9/11 Day of Service Talk
John Garvey, President of The Catholic University of America
Edward J. Pryzbyla University Center
Sept. 10, 2011
Let me say, first, that we are glad to see you. Like Jeanne and I, you gave up some Saturday morning sleep to be here. That says something about our University. You are joined today by many people across the country who have also made a sacrifice to participate in a day of service. That says something about our nation. Today’s activities combine two things: remembering those who died in the tragic events of 9/11, and serving. These might seem like an odd pairing. Remembering is about thinking and feeling. When we remember, we look to the past. Serving, on the other hand, is about doing. When we serve, we try to make a better future.
But there is a link, and it’s crucial. John Donne, one of the 17th century poets that Samuel Johnson called Metaphysical, wrote a poem that begins “Death be not proud, though some have called thee/ Mighty and dreadful . . . .” The poem ends:
One short sleep past, we wake eternally,
And death shall be no more; death, thou shalt die.
The terrible events of 9/11 might tempt us to think that death wins. So many people suffered. Dads, moms, aunts, uncles, grandparents, brothers, and sisters were lost. Our University lost a professor. People were left in mourning and afraid.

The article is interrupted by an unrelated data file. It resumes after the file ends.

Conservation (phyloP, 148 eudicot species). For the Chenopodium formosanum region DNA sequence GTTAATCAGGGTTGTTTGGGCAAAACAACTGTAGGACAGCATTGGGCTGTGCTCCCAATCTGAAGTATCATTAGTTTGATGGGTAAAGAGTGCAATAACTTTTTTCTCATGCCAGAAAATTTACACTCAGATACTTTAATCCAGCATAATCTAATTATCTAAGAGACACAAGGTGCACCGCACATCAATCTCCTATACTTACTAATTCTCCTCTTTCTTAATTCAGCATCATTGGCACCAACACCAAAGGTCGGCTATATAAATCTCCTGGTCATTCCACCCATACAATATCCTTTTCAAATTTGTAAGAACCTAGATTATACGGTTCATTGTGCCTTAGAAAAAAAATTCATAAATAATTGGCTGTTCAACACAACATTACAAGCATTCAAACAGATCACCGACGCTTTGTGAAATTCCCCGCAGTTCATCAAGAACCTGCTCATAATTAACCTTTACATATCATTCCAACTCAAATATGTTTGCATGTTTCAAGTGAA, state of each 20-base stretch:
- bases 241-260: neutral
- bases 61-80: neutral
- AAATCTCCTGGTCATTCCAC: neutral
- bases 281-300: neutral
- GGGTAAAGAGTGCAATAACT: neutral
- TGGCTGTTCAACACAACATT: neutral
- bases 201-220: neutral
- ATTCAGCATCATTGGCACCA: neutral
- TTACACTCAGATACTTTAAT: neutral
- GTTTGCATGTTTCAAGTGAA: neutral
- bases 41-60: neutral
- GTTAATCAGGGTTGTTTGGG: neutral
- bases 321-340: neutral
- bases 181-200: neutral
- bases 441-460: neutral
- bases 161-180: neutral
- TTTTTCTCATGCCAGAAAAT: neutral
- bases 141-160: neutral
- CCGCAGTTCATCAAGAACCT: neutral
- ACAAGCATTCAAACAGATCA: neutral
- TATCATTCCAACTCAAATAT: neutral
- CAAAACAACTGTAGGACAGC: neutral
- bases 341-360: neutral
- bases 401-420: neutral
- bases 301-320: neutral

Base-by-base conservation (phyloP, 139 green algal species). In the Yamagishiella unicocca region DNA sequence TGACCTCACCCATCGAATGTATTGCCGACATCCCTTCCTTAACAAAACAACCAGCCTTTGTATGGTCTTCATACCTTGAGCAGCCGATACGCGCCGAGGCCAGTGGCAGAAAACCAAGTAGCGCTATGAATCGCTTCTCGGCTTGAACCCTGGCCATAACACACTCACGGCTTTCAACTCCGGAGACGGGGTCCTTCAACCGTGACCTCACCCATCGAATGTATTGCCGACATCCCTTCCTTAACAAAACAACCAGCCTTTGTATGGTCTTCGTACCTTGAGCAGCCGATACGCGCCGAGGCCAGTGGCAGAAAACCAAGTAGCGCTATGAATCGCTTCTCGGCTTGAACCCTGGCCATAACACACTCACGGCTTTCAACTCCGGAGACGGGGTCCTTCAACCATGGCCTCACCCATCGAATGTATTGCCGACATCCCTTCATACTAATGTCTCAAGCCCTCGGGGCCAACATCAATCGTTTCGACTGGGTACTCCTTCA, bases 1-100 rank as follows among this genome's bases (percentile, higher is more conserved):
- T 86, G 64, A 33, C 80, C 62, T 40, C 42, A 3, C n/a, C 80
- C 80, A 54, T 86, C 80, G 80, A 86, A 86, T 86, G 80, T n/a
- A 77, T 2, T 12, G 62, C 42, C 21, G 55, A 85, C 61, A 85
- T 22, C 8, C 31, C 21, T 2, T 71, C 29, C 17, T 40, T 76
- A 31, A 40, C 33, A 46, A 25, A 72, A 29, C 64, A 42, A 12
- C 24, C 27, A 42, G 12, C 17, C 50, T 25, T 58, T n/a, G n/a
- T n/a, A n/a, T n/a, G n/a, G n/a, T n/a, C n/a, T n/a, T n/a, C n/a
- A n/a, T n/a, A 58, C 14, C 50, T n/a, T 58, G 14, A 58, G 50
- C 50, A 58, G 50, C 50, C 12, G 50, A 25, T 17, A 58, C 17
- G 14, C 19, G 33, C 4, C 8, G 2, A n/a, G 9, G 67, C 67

A few days after the attacks Catholic University held a Vigil of Hope. At the vigil Fr. O’Connell, my predecessor, said:
The motto of Catholic University is . . . ‘God is my light.’ He is, indeed, the light that pierces the darkness with hope . . . [N]o power on earth, no grief, no fear, no person can ever extinguish our hope.
Death is not the end. Those who were killed in September 11 did not end their lives in the past. They live on where “death shall be no more.” They have a future that is everlasting. This is what it means to hope: to believe that there is life beyond the here and now.
Hope also reminds us that this life is precious. At the vigil I mentioned, Fr. O’Connell urged the members of the University community to “return to [their] lives with an even greater resolve to live each moment in God’s light and love.” This is where service comes in. We honor those who died on 9/11 by our efforts to make this world better. We know that the same God who gives eternal life created this world to be good. We hope for better things in this world as well as the next, and we work for that better world. May God bless our efforts.